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A renowned medievalist who did her post-doctoral work at Oxford under such luminaries as J.R.R. Tolkien and C.S. Lewis, Sister Madeleva Wolff wrote poetry as beautifully as she handled expertly all the chores of a Wisconsin farmer…

“Accidents are so often God’s way of being doubly good to us”

She is one of the most unsung heroines of an almost unsung movement, who desperately needs an ode, or sonnet, or even a rock ballad written in her honor. Sister Madeleva Wolff (1887-1964), if remembered at all, is remembered for her presidency of St. Mary’s College, Notre Dame, Indiana, over an astoundingly long tenure, 1934-1961. Born to a Lutheran father and Roman Catholic mother in Wisconsin, Mary Evaline Wolff attended St. Mary’s College as an undergraduate and entered the Sisters of the Congregation of the Holy Cross in 1908, taking the name Madeleva. A renowned medievalist who earned her Ph.D at Berkeley in 1925 and who did her post-doctoral work at Oxford under such luminaries as J.R.R. Tolkien, C.S. Lewis, and Father Martin D’Arcy, Sister Madeleva wrote poetry as beautifully as she handled expertly all the chores of a Wisconsin farmer. 

She was, by all accounts, an absolutely extraordinary person.

As much as Madeleva appreciated Tolkien and D’Arcy, it was C.S. Lewis who intrigued her most. In her sadly out-of-print autobiography, My First Seventy Years (Macmillan, 1959), she proudly remembers her relationship to him, eleven years her junior.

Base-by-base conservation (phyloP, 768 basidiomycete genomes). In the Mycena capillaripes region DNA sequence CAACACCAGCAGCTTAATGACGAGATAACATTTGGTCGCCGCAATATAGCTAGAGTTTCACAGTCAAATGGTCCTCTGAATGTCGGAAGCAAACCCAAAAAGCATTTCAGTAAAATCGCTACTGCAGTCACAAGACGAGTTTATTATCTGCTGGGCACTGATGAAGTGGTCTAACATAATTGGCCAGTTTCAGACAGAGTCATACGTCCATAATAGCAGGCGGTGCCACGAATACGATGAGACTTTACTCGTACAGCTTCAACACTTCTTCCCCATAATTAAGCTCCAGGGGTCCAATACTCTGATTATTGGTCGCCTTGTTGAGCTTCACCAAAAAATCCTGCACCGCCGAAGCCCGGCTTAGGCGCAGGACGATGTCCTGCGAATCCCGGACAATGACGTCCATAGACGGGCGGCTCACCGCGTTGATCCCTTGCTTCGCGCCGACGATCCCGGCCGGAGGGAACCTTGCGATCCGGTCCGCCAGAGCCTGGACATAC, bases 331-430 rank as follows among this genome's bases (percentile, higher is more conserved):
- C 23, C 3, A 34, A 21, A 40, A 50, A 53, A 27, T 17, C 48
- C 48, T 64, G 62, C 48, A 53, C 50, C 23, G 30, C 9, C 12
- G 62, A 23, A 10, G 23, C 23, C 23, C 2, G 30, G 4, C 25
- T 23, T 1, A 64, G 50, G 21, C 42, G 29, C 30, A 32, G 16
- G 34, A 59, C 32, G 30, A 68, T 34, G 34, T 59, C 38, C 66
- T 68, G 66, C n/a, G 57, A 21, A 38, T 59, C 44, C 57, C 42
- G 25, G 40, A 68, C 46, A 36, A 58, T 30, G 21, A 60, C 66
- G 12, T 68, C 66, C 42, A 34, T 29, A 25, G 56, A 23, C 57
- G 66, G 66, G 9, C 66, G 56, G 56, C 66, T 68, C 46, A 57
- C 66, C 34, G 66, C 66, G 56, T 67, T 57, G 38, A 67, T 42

Oxford that Trinity term meant and continues to mean for me Mr. C.S. Lewis. After attending his second lecture to the Prolegomena to the Study of Medieval Poetry I said to some of the students at Cherwell Edge, “Mr. Lewis is the one person at Oxford with whom I should like to tutor.’ ‘But,’ they exclaimed in amazement at my temerity, ‘Mr. Lewis refuses to tutor a woman.’ ‘That,’ I replied stoutly, ‘does not change my statement in the least.’

Lewis, she noted with obvious glee, “dug up medieval poetry by the roots and planted it in our minds, there to grow and flower as it might.”

Whether Lewis thought as highly of Madeleva as she did of him remains unclear. She appears several times in his collected letters, but the last one written in 1934 ends with the somewhat ominous if unsurprising comment (Lewis never felt comfortable around female students): “If I am ever in those parts (which is unlikely) I will certainly brave the ‘terrors of convents’ and accept your kind hospitality.” Certainly, Lewis never did venture to Notre Dame, Indiana. The two did not correspond again until 1951, when she sent him a copy of her work, “Lost Language.” Lewis pronounced it “wholly delightful.” The two continued to correspond until Lewis’s death in 1963, and he, unexpectedly, revealed a number of personal thoughts to her regarding his wife, Joy, and the sacraments. Lewis was not only one to “confess” to her. The famed historian, Bernard DeVoto, did as well.

Madeleva’s connections, however, went well beyond the Inklings and Father D’Arcy. Indeed, she served as both a critical Christian humanist herself as well as a vital nexus between European and American Christian humanists. As an intellectual and poet in her own right, she interacted with, influenced, and was influenced by R.H. Benson, Christopher Dawson, Stringfellow Barr, Clare Booth Luce, Helen Hayes, Robert Speaight, Frank Sheed, Barbara Ward, Arnold Lunn, Joseph Pieper, Mortimer Adler, E.I. Watkin, and Jacques and Raissa Maritain. The list of her friends and allies reads as a who’s who of the liberal arts and Christian humanism.